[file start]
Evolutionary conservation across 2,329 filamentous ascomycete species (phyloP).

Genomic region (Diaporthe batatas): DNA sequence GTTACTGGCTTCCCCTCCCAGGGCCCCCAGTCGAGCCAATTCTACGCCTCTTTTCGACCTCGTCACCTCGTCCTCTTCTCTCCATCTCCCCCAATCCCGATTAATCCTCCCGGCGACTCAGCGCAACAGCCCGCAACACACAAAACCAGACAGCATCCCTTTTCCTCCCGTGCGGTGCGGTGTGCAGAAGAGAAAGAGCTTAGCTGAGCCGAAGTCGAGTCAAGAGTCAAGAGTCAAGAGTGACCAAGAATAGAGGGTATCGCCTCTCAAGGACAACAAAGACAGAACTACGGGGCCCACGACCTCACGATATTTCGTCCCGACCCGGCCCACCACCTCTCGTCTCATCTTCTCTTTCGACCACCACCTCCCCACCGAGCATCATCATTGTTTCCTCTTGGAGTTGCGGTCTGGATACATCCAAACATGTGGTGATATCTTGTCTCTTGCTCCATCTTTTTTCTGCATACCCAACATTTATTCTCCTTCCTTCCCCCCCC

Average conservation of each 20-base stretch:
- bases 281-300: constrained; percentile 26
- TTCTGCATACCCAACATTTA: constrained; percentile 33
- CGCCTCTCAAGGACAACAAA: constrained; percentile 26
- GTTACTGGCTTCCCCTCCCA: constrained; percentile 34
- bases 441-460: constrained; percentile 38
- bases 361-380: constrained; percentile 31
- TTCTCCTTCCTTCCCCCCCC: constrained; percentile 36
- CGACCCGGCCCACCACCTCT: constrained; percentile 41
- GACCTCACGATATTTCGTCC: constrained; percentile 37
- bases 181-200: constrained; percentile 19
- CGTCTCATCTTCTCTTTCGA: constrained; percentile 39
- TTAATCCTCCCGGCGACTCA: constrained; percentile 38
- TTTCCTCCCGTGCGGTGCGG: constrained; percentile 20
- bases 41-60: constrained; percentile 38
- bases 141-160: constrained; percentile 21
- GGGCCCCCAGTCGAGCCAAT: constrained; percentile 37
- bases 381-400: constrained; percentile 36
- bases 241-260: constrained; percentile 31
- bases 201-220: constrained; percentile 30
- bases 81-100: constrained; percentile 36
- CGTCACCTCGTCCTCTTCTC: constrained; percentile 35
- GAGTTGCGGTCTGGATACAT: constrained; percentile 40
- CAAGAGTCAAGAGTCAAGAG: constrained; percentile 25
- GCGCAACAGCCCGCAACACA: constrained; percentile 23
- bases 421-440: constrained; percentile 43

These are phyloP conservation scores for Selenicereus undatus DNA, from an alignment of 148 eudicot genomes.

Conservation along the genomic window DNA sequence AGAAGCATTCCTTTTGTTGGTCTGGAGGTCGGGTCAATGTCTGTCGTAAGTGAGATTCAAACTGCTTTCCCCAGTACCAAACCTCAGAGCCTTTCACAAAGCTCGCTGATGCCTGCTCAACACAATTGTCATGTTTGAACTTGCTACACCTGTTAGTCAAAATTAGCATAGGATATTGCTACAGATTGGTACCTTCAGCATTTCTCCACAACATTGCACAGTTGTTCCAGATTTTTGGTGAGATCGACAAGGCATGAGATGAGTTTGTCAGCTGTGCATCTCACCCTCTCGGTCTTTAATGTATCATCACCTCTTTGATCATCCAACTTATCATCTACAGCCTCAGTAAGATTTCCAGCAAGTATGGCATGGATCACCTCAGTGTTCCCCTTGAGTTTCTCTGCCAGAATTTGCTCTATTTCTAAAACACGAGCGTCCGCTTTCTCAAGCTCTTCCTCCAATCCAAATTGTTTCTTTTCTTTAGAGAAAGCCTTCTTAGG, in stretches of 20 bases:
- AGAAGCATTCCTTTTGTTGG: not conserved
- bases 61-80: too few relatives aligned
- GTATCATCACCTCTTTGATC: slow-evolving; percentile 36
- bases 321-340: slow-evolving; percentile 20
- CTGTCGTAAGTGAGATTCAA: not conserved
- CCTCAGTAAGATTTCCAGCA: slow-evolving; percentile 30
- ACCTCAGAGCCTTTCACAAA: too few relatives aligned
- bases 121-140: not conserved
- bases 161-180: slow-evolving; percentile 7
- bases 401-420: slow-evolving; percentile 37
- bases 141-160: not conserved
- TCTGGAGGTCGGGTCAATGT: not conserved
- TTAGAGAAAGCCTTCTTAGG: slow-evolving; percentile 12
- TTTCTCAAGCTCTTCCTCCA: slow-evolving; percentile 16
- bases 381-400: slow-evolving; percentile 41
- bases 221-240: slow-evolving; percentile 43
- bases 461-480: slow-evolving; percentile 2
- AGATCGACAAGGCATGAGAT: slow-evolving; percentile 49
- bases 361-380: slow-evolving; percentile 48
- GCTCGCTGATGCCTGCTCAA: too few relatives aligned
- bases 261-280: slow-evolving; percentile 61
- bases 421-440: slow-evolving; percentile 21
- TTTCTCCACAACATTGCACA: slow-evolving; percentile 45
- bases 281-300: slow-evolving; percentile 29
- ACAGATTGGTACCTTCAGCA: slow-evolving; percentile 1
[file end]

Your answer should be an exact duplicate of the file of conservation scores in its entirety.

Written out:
Evolutionary conservation across 2,329 filamentous ascomycete species (phyloP).

Genomic region (Diaporthe batatas): DNA sequence GTTACTGGCTTCCCCTCCCAGGGCCCCCAGTCGAGCCAATTCTACGCCTCTTTTCGACCTCGTCACCTCGTCCTCTTCTCTCCATCTCCCCCAATCCCGATTAATCCTCCCGGCGACTCAGCGCAACAGCCCGCAACACACAAAACCAGACAGCATCCCTTTTCCTCCCGTGCGGTGCGGTGTGCAGAAGAGAAAGAGCTTAGCTGAGCCGAAGTCGAGTCAAGAGTCAAGAGTCAAGAGTGACCAAGAATAGAGGGTATCGCCTCTCAAGGACAACAAAGACAGAACTACGGGGCCCACGACCTCACGATATTTCGTCCCGACCCGGCCCACCACCTCTCGTCTCATCTTCTCTTTCGACCACCACCTCCCCACCGAGCATCATCATTGTTTCCTCTTGGAGTTGCGGTCTGGATACATCCAAACATGTGGTGATATCTTGTCTCTTGCTCCATCTTTTTTCTGCATACCCAACATTTATTCTCCTTCCTTCCCCCCCC

Average conservation of each 20-base stretch:
- bases 281-300: constrained; percentile 26
- TTCTGCATACCCAACATTTA: constrained; percentile 33
- CGCCTCTCAAGGACAACAAA: constrained; percentile 26
- GTTACTGGCTTCCCCTCCCA: constrained; percentile 34
- bases 441-460: constrained; percentile 38
- bases 361-380: constrained; percentile 31
- TTCTCCTTCCTTCCCCCCCC: constrained; percentile 36
- CGACCCGGCCCACCACCTCT: constrained; percentile 41
- GACCTCACGATATTTCGTCC: constrained; percentile 37
- bases 181-200: constrained; percentile 19
- CGTCTCATCTTCTCTTTCGA: constrained; percentile 39
- TTAATCCTCCCGGCGACTCA: constrained; percentile 38
- TTTCCTCCCGTGCGGTGCGG: constrained; percentile 20
- bases 41-60: constrained; percentile 38
- bases 141-160: constrained; percentile 21
- GGGCCCCCAGTCGAGCCAAT: constrained; percentile 37
- bases 381-400: constrained; percentile 36
- bases 241-260: constrained; percentile 31
- bases 201-220: constrained; percentile 30
- bases 81-100: constrained; percentile 36
- CGTCACCTCGTCCTCTTCTC: constrained; percentile 35
- GAGTTGCGGTCTGGATACAT: constrained; percentile 40
- CAAGAGTCAAGAGTCAAGAG: constrained; percentile 25
- GCGCAACAGCCCGCAACACA: constrained; percentile 23
- bases 421-440: constrained; percentile 43

These are phyloP conservation scores for Selenicereus undatus DNA, from an alignment of 148 eudicot genomes.

Conservation along the genomic window DNA sequence AGAAGCATTCCTTTTGTTGGTCTGGAGGTCGGGTCAATGTCTGTCGTAAGTGAGATTCAAACTGCTTTCCCCAGTACCAAACCTCAGAGCCTTTCACAAAGCTCGCTGATGCCTGCTCAACACAATTGTCATGTTTGAACTTGCTACACCTGTTAGTCAAAATTAGCATAGGATATTGCTACAGATTGGTACCTTCAGCATTTCTCCACAACATTGCACAGTTGTTCCAGATTTTTGGTGAGATCGACAAGGCATGAGATGAGTTTGTCAGCTGTGCATCTCACCCTCTCGGTCTTTAATGTATCATCACCTCTTTGATCATCCAACTTATCATCTACAGCCTCAGTAAGATTTCCAGCAAGTATGGCATGGATCACCTCAGTGTTCCCCTTGAGTTTCTCTGCCAGAATTTGCTCTATTTCTAAAACACGAGCGTCCGCTTTCTCAAGCTCTTCCTCCAATCCAAATTGTTTCTTTTCTTTAGAGAAAGCCTTCTTAGG, in stretches of 20 bases:
- AGAAGCATTCCTTTTGTTGG: not conserved
- bases 61-80: too few relatives aligned
- GTATCATCACCTCTTTGATC: slow-evolving; percentile 36
- bases 321-340: slow-evolving; percentile 20
- CTGTCGTAAGTGAGATTCAA: not conserved
- CCTCAGTAAGATTTCCAGCA: slow-evolving; percentile 30
- ACCTCAGAGCCTTTCACAAA: too few relatives aligned
- bases 121-140: not conserved
- bases 161-180: slow-evolving; percentile 7
- bases 401-420: slow-evolving; percentile 37
- bases 141-160: not conserved
- TCTGGAGGTCGGGTCAATGT: not conserved
- TTAGAGAAAGCCTTCTTAGG: slow-evolving; percentile 12
- TTTCTCAAGCTCTTCCTCCA: slow-evolving; percentile 16
- bases 381-400: slow-evolving; percentile 41
- bases 221-240: slow-evolving; percentile 43
- bases 461-480: slow-evolving; percentile 2
- AGATCGACAAGGCATGAGAT: slow-evolving; percentile 49
- bases 361-380: slow-evolving; percentile 48
- GCTCGCTGATGCCTGCTCAA: too few relatives aligned
- bases 261-280: slow-evolving; percentile 61
- bases 421-440: slow-evolving; percentile 21
- TTTCTCCACAACATTGCACA: slow-evolving; percentile 45
- bases 281-300: slow-evolving; percentile 29
- ACAGATTGGTACCTTCAGCA: slow-evolving; percentile 1